JEROME PAUL JACOBSON always dreamed of becoming a police officer. He was born in 1943, in Youngstown, Ohio, and moved to Miami, Florida, as a teenager. Chronic allergies and a series of unlucky injuries always seemed to ruin his ambitions, like when he applied for the Marines, but was discharged from basic training with high arches. In 1976 he was sworn in to Floridas Hollywood Police Department, but just a year later he injured his wrist in an altercation. During a prolonged medical leave, in 1980, Jacobson collapsed with a severe paralysis in his arms, legs, eyes and respiratory system. Doctors diagnosed a rare neurological disorder, and Jacobsons police officer wife, Marsha, took a leave of absence to care for him. I became his private nurse, I bathed him massaged his muscles, fed him, she recalled. With Jacobson unfit to return to work, the city terminated him. By 1981 the couple had moved to Atlanta, Georgia, where Jacobson recovered enough to work as a mechanic, building alternators for cars he couldnt afford.
Luckily, Marsha was offered a job as a security auditor for the accounting firm Arthur Young, and was assigned to one of their clients, Dittler Brothers. In 1981, she recommended her husband for a job there too, but the couple constantly argued at work, and by 1983 they had divorced. Finding his feet in private security, Jacobson started to climb the ranks until he oversaw all production for Dittlers client, Simon Marketing, and their $500 million McDonalds account.
When Jacobson marched through the printing works, with his slicked-back hair and a little paunch that overhung his belt, he looked every part the ex-cop. He was quick with a joke, but commanded respect for his hard work and obsession with loss-prevention. He inspected workers shoes to check they werent stealing McDonalds game pieces, one colleague told me, while a truck driver who transported game pieces recalled: I couldnt even go to the bathroom without someone going with me. Impressed by Jacobsons attentioned to detail and police credentials, in 1988 Simon Marketing poached him.
It was my responsibility to keep the integrity of the game and get those winners to the public, Jacobson would later tell investigators.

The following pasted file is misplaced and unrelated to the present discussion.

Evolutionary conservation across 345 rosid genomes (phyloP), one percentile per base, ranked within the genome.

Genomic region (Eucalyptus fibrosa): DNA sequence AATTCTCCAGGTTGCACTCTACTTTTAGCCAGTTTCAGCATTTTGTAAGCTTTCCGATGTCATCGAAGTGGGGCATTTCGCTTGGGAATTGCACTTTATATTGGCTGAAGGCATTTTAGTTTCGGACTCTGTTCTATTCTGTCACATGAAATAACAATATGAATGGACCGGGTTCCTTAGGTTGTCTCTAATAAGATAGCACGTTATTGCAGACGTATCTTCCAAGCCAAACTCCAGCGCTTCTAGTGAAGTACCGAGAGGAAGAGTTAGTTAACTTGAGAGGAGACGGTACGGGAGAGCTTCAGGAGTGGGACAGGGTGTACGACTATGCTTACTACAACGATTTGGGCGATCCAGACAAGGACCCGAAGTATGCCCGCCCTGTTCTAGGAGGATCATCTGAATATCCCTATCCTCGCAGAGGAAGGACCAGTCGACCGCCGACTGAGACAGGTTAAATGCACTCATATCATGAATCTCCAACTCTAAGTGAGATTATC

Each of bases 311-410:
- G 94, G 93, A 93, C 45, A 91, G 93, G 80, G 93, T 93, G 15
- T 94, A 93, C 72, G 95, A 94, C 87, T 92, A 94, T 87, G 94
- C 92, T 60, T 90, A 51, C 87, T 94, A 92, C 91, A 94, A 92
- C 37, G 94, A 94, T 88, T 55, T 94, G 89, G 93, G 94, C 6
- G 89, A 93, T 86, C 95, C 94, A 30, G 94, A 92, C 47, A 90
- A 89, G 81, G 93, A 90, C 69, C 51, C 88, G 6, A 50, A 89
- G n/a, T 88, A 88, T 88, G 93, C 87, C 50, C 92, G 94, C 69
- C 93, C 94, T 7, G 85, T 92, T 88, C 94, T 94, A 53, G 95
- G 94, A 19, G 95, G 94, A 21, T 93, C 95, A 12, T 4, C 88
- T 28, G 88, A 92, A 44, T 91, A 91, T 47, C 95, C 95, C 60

Before each bi-annual game, Jacobson arrived at the drab Dittler Brothers office at 5 a.m to observe their Omega III supercomputer making the McDonalds prize draw. He watched the printing presses that roared for 24 hours a day for three months, using 100 railroad cars of paper to print half a billion game pieces. Laid end-to-end, the paper tickets would stretch from New York to Sydneynearly two tickets for every American. Jacobson observed technicians applying the INSTANT WINNER! stamp to blank game pieces, and pioneered random watermarks that deterred counterfeiters. He locked the winning pieces in a vault behind coded keypads and dual-entry combination locks. It was Jacobson who personally scissored out the high-value game pieces and slipped them into envelopes, before sealing each corner with a tamper-proof metallic sticker. In a secret vest, of his invention, Jacobson transported the winning pieces to McDonalds packaging factories across the country.
Everything he did was overseen by an independent auditor. On flights she sat in coach, while Jacobson flew first class, where he tried to impress other passengers by flashing his old police badge. On one flight, Jacobson and another security manager sent an air steward back to show the accountant the empty liquor bottles theyd guzzled. When they arrived at the factory, Jacobson would summon a forklift of french fry containers, hide the winning game piece, and send it into the wild. Then he liked to hit a Ruths Chris steakhouse and order everythingmore than he could eat, and charge it to his expense account.
The 1980s was Americas decade of greed, and it was Jacobsons job to create instant millionaires. Playing God was intoxicating, as was holding a strangers fate in the palm of his hands. Female employees among the 30 staff he controlled complained that he criticized how they dressed, and he often wrote up workers for mistakes. Jacobsons $70,000 salary was six times his police officers pay, and he was obsessed with achieving the gold medallion airline status, sometimes flying to factories via several cities to accrue airline points, to the irritation of those who had to shadow him.